carry out their own searches and/or examination under their
national procedures. The result of the international search and
examination may assist them with this (although they are not bound
by these).

A European patent application can be filed at the 12 month stage
(claiming priority from your UK application) or it may be included
within a PCT application (so deferred to the 31 month stage). A
European application can designate all countries within the EPC and
the decision (and, where applicable, the translation costs) as to
which countries you wish to cover can be deferred until after the
patent has been granted. The application may then become a bundle
of national patents in those countries in which you choose to
‘validate’ the European patent. Alternatively, the patent
may be validated as a unitary patent (and in some instances a
unitary patent and national validation in states that are not part
of the unitary patent system may be desired). For more information
on the unitary patent please see here. This means that the national costs, in
particular for translations, are deferred, for several years after
entering the European system and not incurred until you know the
patent has been granted and the level of protection it

The European Patent Office will carry out an examination of the
application but if the application was filed via the PCT system,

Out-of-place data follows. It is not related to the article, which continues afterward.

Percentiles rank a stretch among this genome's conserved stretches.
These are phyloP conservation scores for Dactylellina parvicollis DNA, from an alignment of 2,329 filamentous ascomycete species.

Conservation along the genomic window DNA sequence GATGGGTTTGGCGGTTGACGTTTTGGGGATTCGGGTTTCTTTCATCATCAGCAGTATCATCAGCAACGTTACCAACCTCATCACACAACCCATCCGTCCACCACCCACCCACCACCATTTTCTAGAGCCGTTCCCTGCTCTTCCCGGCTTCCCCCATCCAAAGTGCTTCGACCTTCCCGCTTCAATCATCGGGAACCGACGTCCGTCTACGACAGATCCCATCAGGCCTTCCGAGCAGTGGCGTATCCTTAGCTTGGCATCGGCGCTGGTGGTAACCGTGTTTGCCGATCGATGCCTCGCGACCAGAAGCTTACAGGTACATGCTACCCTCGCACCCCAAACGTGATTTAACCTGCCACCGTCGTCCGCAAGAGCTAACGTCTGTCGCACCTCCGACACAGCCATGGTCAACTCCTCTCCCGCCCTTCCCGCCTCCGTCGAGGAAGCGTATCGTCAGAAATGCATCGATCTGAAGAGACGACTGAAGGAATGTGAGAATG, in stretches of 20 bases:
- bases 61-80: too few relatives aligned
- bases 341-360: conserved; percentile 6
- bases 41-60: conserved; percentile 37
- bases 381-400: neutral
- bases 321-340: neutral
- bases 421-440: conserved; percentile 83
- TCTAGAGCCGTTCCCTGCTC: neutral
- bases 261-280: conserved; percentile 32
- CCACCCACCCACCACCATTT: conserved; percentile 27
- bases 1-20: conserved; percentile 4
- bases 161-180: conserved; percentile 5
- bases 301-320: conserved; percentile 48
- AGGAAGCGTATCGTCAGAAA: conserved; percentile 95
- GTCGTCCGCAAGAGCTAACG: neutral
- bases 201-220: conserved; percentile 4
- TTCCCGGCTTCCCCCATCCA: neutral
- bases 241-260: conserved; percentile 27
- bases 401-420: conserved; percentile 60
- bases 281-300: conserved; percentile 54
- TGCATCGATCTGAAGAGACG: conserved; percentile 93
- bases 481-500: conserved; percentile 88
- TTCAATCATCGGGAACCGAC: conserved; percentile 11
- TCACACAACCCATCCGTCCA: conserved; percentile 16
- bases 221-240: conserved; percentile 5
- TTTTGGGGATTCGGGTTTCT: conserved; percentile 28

this is a continuation of the examination carried out in the
International stage of the PCT application (and often by the same

Key Decision Points

  • Filing a UK patent application before any non-confidential
    disclosure of the invention to third parties

  • Within 12 months of the UK filing date, decide whether to incur
    the costs of foreign applications, e.g. by filing a PCT application
    to keep your options open in a wide range of countries.

  • Within 30 months of your UK filing date, decide which of the
    countries covered by the PCT application you wish to pursue

  • When a European patent has been granted, decide in which
    European countries you wish to validate

J A Kemp LLP acts for clients in the USA, Europe and
globally, advising on UK and European patent practice and
representing them before the European Patent Office, UKIPO and
Unified Patent Court. We have in-depth expertise in a wide range of
technologies, including
Biotech and Life Sciences
Software and IT
Electronics and Engineering
and many others. See our
to find out more.

The content of this article is intended to provide a general
guide to the subject matter. Specialist advice should be sought
about your specific circumstances.